Selfless Eucharist

Holy (Maundy) Thursday Scripture Readings

Today, the door opens not only onto the core events of our Christian faith but to the foundational structure of our lives as Christians. Belief in Jesus as the Christ—the Messiah—without the metanoia—the change of mind and heart—that faith demands is an empty charade. Our Church, in its structuring of our communal worship, uses that spotlight to teach the Christian community a critical lesson. On the first Sunday of the Passion, which we know as Palm Sunday, the Church provides us with narrations of the Last Supper, the suffering, and the death of Jesus in a three-year cycle as told by Matthew, Mark, and Luke, respectively. For them, the Passion of the Christ is intrinsically linked to the Passover meal, commemorating Israel’s passage from slavery to freedom and the passage of the angel of death over the houses of the Israelites marked with the blood of the Passover lamb, sacrificed and shared. The focus is on the unleavened bread taken, blessed, broken, and given, and on the Cup of Blessing shared among them. Eucharist is revealed as an action of thanksgiving for the gift of enduring life through union with Body and Blood of the Messiah, broken and shared.

In his typical fashion, John turns the spotlight of his gospel away from the Passover feast—the most obvious interpretation—and, without downplaying that focus, shows us a deeper and equally profound meaning. And so, today and tomorrow, Holy Thursday and Good Friday, the Church adopts the Johannine perspective exclusively. John doesn’t ignore the Bread of Life and the Cup of Eternal Salvation in the Eucharist. On the contrary, he dedicates the whole of chapter six of his gospel to it. However, he relates these occasions of the Last Supper and the Crucifixion to another reality: the thanksgiving sacrifice of service. To understand how John views the events of Christ’s Passover, we might turn to what we call the Kenotic Hymn that Paul included in his letter to the Philippians [2:5-11]. He writes, “Have among yourselves the same attitude that is also yours in Christ Jesus, who, though he was in the form of God, did not regard equality with God as something to be grasped. Rather, he emptied himself, taking the form of a slave.”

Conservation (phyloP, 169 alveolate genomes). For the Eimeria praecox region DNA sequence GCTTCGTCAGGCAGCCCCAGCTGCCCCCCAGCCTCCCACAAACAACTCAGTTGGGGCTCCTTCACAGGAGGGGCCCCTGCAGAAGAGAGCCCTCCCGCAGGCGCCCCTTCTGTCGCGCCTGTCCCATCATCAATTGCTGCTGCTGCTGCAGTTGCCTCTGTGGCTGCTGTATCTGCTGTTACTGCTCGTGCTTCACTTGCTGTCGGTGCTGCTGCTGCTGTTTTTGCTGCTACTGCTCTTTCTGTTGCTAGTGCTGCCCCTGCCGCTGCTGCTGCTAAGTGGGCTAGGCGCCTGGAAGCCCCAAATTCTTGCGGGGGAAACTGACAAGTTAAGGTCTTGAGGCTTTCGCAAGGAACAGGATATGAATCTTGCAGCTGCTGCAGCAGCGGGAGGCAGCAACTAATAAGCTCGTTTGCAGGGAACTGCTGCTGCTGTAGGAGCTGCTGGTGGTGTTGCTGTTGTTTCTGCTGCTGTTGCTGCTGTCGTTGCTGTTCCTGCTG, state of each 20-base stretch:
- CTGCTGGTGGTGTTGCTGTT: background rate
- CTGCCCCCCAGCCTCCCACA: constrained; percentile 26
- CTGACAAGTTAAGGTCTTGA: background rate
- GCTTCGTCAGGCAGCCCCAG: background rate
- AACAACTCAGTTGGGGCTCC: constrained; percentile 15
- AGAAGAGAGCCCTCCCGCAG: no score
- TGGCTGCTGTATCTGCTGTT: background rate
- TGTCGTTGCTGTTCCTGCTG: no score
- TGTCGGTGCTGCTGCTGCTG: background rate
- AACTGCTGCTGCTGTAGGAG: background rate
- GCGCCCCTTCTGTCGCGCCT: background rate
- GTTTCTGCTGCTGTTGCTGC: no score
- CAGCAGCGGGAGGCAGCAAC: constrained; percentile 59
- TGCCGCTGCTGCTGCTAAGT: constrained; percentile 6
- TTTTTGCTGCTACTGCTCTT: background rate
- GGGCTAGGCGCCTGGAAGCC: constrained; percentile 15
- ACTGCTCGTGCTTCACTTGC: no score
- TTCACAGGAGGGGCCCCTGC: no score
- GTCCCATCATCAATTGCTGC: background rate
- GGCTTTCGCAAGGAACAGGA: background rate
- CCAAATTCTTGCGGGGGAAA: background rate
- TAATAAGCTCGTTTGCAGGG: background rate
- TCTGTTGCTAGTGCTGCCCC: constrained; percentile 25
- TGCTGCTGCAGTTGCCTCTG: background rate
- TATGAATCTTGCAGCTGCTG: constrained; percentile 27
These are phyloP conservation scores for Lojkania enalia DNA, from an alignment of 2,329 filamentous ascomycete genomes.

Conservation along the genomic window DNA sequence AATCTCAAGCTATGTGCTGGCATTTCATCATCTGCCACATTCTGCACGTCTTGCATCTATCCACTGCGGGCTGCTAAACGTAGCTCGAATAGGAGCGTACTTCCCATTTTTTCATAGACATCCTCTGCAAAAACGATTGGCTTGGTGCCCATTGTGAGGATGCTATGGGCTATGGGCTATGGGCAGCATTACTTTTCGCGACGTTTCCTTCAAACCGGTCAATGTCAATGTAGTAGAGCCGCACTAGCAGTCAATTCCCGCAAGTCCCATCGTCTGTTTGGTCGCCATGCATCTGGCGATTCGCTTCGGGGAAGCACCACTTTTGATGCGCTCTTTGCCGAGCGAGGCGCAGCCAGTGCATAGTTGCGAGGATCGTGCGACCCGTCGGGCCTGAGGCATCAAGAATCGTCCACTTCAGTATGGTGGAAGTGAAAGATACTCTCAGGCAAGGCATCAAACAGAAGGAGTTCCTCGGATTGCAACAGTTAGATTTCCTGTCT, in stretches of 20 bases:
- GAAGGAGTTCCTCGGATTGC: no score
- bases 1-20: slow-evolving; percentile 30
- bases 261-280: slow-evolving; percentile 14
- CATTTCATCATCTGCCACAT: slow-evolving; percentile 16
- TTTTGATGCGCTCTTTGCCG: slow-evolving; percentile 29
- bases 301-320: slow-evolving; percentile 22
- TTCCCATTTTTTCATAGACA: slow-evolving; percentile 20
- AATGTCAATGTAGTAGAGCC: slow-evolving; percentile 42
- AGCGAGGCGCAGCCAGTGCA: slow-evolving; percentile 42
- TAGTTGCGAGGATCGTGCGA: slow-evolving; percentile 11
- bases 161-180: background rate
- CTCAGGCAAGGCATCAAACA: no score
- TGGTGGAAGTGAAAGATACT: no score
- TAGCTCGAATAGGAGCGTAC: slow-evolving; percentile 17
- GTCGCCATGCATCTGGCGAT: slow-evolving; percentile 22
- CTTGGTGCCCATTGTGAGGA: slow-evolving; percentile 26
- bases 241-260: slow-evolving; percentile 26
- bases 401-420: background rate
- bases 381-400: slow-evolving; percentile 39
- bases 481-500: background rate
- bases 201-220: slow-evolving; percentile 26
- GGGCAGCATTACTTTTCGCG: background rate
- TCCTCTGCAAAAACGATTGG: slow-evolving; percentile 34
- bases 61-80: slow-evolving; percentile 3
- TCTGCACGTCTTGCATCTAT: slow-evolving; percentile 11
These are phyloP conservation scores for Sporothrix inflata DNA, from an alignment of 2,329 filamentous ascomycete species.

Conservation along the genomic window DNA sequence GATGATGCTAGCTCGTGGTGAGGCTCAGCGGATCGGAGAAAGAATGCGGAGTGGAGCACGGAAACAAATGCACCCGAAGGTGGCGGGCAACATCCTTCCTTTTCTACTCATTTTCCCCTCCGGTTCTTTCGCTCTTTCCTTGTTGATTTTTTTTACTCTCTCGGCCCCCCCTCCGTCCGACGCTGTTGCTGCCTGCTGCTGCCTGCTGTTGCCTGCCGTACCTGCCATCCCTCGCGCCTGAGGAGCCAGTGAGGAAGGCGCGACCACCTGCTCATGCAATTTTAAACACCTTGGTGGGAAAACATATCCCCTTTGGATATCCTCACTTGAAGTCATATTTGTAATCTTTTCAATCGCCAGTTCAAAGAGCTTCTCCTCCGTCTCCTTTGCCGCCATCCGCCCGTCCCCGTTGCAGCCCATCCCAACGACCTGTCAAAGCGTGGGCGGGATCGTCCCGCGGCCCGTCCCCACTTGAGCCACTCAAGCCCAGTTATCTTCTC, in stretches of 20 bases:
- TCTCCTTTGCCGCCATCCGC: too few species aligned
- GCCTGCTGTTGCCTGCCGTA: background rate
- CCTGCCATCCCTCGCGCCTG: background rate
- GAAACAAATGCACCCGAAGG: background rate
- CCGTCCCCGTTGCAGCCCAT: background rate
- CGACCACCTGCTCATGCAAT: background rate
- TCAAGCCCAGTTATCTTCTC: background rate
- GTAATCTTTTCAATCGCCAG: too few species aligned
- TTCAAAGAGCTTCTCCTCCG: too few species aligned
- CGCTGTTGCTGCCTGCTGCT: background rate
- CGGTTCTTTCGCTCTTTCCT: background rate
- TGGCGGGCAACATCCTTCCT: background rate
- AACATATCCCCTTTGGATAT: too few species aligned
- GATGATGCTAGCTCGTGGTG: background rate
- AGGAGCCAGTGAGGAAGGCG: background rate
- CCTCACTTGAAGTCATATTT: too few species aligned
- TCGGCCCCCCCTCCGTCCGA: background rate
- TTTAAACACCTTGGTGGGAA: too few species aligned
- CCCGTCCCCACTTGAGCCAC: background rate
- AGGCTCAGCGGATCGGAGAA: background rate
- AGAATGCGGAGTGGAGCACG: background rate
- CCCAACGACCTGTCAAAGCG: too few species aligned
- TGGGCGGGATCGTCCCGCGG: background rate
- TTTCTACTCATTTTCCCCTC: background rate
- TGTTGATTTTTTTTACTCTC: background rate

In the other gospels, we find Eucharist presented as thanksgiving for God’s saving actions as for a gift received. Here in Saint John’s Gospel, we find the same Eucharist, but this time as obligation. In John, we experience Eucharist in terms of owing a debt of gratitude that demands a response in kind. It’s clear that, for us, the Eucharist conveys the real presence of the Body of Christ. Yet, through faith and Baptism, we are the Body of Christ. The Eucharist is our recognition and celebration of who we have become. In the Eucharist, we receive who we are. And who are we? We’re those who, like Christ himself, lay aside any claims to grandeur and importance that we may have, to assume the condition of a slave—a slave to the will of the Father, a slave to the service of one another.

In both John’s Last Supper and his Crucifixion narrative, we see the same themes: surrender and sacrifice. We see a model for the metanoia from self-importance to humble service. We see the surrender and the crucifixion of the ego for the sake of others. For John, the Eucharist means offering mercy, compassion, humility, and selfless service. In this sense, Eucharist and Baptism are conjoined. Since Baptism is our union with the death and resurrection of Christ, Eucharist is the service that gives flesh and blood to the risen Body of Christ.

This reflection on the Last Supper from John’s Gospel has given me a new and different perspective on the words of Saint Paul to the Corinthians with regard to their celebration of the Eucharist. He said, “For anyone who eats and drinks without recognizing the Body of Christ eats and drinks a judgment on themselves.” [1 Corinthians 11:29]. I’ve always taken that as referring to the presence of Jesus in the consecrated bread and wine of the sacramental Eucharist. However, from John’s perspective, it can apply equally well to his presence in the poor, the needy, the homeless, the downtrodden, and the dispossessed. I would surmise that those who receive Communion and still ignore or even despise the anawim—God’s little ones—must face the same judgment for failing to recognize them as the Body of Christ and as real Eucharist. As we worship Christ present among us in our sacramental Eucharist at the conclusion of this liturgy, and as we spend with him our hour of adoration, we mustn’t forget that it doesn’t end there. Our thanksgiving—our Eucharist—summons us to go out from here to find him also in our service of one another.

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